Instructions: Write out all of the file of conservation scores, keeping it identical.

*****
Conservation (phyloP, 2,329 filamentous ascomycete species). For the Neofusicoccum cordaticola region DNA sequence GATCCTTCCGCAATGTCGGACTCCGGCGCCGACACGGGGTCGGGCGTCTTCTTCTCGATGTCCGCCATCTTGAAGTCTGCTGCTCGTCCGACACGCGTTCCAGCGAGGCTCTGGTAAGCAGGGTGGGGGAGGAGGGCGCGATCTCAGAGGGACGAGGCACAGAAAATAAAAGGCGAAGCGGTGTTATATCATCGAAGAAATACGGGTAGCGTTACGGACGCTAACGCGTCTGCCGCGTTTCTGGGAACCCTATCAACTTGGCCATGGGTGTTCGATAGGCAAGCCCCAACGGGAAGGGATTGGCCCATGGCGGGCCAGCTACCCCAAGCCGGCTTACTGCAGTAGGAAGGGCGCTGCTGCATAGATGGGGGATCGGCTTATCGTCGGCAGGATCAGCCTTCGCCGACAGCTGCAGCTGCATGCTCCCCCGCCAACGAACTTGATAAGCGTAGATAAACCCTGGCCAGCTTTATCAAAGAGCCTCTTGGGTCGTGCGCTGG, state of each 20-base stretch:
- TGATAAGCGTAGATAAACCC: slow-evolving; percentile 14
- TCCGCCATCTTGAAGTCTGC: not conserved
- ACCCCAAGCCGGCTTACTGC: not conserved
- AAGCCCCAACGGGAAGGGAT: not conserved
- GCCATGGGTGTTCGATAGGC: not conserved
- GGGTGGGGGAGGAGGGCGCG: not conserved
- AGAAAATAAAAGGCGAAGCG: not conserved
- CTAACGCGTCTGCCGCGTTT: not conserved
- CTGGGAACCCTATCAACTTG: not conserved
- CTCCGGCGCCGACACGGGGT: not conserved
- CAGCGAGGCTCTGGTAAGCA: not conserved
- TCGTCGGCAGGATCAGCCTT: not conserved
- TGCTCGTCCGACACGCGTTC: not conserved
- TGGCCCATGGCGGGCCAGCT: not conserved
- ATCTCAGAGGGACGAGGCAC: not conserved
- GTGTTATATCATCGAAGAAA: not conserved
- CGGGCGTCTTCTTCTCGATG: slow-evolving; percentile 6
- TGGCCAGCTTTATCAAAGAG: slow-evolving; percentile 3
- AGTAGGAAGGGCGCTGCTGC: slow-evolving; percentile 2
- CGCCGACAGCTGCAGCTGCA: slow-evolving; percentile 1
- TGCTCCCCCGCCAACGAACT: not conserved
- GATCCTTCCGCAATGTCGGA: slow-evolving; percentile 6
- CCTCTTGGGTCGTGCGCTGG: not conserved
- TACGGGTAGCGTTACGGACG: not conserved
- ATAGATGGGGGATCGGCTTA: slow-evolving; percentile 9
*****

Conservation (phyloP, 2,329 filamentous ascomycete species). For the Neofusicoccum cordaticola region DNA sequence GATCCTTCCGCAATGTCGGACTCCGGCGCCGACACGGGGTCGGGCGTCTTCTTCTCGATGTCCGCCATCTTGAAGTCTGCTGCTCGTCCGACACGCGTTCCAGCGAGGCTCTGGTAAGCAGGGTGGGGGAGGAGGGCGCGATCTCAGAGGGACGAGGCACAGAAAATAAAAGGCGAAGCGGTGTTATATCATCGAAGAAATACGGGTAGCGTTACGGACGCTAACGCGTCTGCCGCGTTTCTGGGAACCCTATCAACTTGGCCATGGGTGTTCGATAGGCAAGCCCCAACGGGAAGGGATTGGCCCATGGCGGGCCAGCTACCCCAAGCCGGCTTACTGCAGTAGGAAGGGCGCTGCTGCATAGATGGGGGATCGGCTTATCGTCGGCAGGATCAGCCTTCGCCGACAGCTGCAGCTGCATGCTCCCCCGCCAACGAACTTGATAAGCGTAGATAAACCCTGGCCAGCTTTATCAAAGAGCCTCTTGGGTCGTGCGCTGG, state of each 20-base stretch:
- TGATAAGCGTAGATAAACCC: slow-evolving; percentile 14
- TCCGCCATCTTGAAGTCTGC: not conserved
- ACCCCAAGCCGGCTTACTGC: not conserved
- AAGCCCCAACGGGAAGGGAT: not conserved
- GCCATGGGTGTTCGATAGGC: not conserved
- GGGTGGGGGAGGAGGGCGCG: not conserved
- AGAAAATAAAAGGCGAAGCG: not conserved
- CTAACGCGTCTGCCGCGTTT: not conserved
- CTGGGAACCCTATCAACTTG: not conserved
- CTCCGGCGCCGACACGGGGT: not conserved
- CAGCGAGGCTCTGGTAAGCA: not conserved
- TCGTCGGCAGGATCAGCCTT: not conserved
- TGCTCGTCCGACACGCGTTC: not conserved
- TGGCCCATGGCGGGCCAGCT: not conserved
- ATCTCAGAGGGACGAGGCAC: not conserved
- GTGTTATATCATCGAAGAAA: not conserved
- CGGGCGTCTTCTTCTCGATG: slow-evolving; percentile 6
- TGGCCAGCTTTATCAAAGAG: slow-evolving; percentile 3
- AGTAGGAAGGGCGCTGCTGC: slow-evolving; percentile 2
- CGCCGACAGCTGCAGCTGCA: slow-evolving; percentile 1
- TGCTCCCCCGCCAACGAACT: not conserved
- GATCCTTCCGCAATGTCGGA: slow-evolving; percentile 6
- CCTCTTGGGTCGTGCGCTGG: not conserved
- TACGGGTAGCGTTACGGACG: not conserved
- ATAGATGGGGGATCGGCTTA: slow-evolving; percentile 9